Ho Chi Minh City residents’ lives turned upside down by gasoline shortages

Drivers report many gas stations with nothing to sell and others severely rationing supplies.
By RFA Vietnamese
Ho Chi Minh City residents’ lives turned upside down by gasoline shortages Drivers line up to refuel their vehicles in this file photograph from 2012.

Residents of Ho Chi Minh City say their travel plans and their lives have been seriously affected by the city’s gas stations stopping or limiting gasoline sales.

From Saturday, people in many of Vietnam’s southern provinces started struggling to buy fuel for their vehicles. As of Monday evening, Ho Chi Minh City alone had more than 100 closed petrol stations bearing "out of gas" signs, while others rationed their meager supplies.

Motorcyclists faced long lines and could only buy gasoline valued at between VND20,000 and VND50,000 (U.S.$ 0.90-U.S.$ 2.20) with prices at around VND22,000 per liter (U.S.$ 0.92).

“People wanting to purchase gasoline have to wait in line,” said Cao Ha Truc, who drives a taxi for the Gojek delivery service. “The gas stations don't sell much and it may take a half an hour of waiting. If you are lucky, you can get it after 15-20 minutes.”

Truc said the lack of petrol in Ho Chi Minh City seriously disrupted his life as he had to line up for a long time, often in bad weather.

A telecommunications worker, who spoke to RFA on condition of anonymity, said he found it very difficult to refuel for about two days.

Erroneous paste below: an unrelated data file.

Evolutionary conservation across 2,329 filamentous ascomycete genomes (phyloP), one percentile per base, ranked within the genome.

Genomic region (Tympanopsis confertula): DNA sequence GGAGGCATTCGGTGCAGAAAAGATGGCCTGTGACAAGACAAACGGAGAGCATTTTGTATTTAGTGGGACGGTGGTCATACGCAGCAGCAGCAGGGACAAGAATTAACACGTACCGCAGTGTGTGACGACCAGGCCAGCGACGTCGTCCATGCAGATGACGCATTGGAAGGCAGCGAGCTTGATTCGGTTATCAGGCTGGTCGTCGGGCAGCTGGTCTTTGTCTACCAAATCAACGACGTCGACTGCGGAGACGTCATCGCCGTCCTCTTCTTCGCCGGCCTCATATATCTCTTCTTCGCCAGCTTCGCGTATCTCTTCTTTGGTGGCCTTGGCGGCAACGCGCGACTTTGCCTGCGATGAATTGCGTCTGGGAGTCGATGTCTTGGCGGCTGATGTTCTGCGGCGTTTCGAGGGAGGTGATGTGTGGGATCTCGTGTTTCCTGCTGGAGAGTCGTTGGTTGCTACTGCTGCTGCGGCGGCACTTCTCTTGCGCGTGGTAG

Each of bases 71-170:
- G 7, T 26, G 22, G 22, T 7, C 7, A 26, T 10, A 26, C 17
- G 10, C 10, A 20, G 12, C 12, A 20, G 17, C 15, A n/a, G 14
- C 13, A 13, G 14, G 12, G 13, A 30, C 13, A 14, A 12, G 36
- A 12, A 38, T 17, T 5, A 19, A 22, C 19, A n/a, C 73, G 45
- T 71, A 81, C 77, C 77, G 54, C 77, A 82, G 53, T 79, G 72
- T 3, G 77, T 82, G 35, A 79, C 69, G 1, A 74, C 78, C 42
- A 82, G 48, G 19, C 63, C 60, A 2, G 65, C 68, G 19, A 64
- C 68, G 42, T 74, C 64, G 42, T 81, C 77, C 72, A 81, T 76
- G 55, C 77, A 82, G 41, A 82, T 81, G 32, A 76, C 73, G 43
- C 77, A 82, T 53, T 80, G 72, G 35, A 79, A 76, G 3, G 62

"I ran through five or six gas stations before I pulled over to [one] and started filling. Waiting for nearly 20 minutes was very lucky,” the worker said.

“Fortunately, I'm young, so it's okay to run to find it, but I think it's very difficult for older people to get gas because it's very complicated.”

Teacher Nguyen Dai Loc said although gasoline shortages only started two days ago, some gas stations were closed because they had sold out or were refueling, while others were crowded. 

“Yesterday [Oct, 10] I poured [into my tank] VND30,000-worth (U.S.$ 1.25) in the morning. Then I started driving and felt that I didn't have enough gas, so on the way home, I saw another gas station, jumped in and waited to add for another VND30,000. Yesterday's two pours took about 10-15 minutes each. This morning it took longer,” he said.

Loc said because his work is not very busy, waiting to buy gas does not affect his schedule too badly.

 When asked if he had followed the state media’s reasons why gas stations in Ho Chi Minh City stopped or reduced sales, Loc said he had not read the state press for many years because the information was incorrect. 

Loc said he believes the global price of gasoline will drop because Russia will have to cut prices even though OPEC has reduced production.

Researcher Dinh Kim Phuc told RFA he didn’t go out for three days because his motorbike was out of gas

“Gas stations in the area of ​​​​Thu Duc city where I live have signs saying they are out of gas and people can’t buy gas, even though some ‘brick gas stations’ have people selling petrol by bottles for VND30,000 per liter.”

A "brick gasoline station" refers to roadside sellers who often leave a brick and attach a paper funnel above it as a sign for passersby to know where to buy petrol.

Phuc accused the Ministry of Finance and the Ministry of Industry and Trade of allowing gasoline shortages in Ho Chi Minh City even though it contributes the highest tax in the country.

“It is the irresponsible work of both the Ministry of Finance and Industry and Trade,” he said. “Many economic experts point out that the mistake in the formula for calculating petrol prices by the Ministry of Finance leads to the loss of retail businesses. The more the [gas stations] sell the more they lose and are forced to close their stations and leave people with no gas.”

Phuc said instead of blaming each other, the two ministries should sit down together to find out the causes of gas shortages and urgently come up with solutions.


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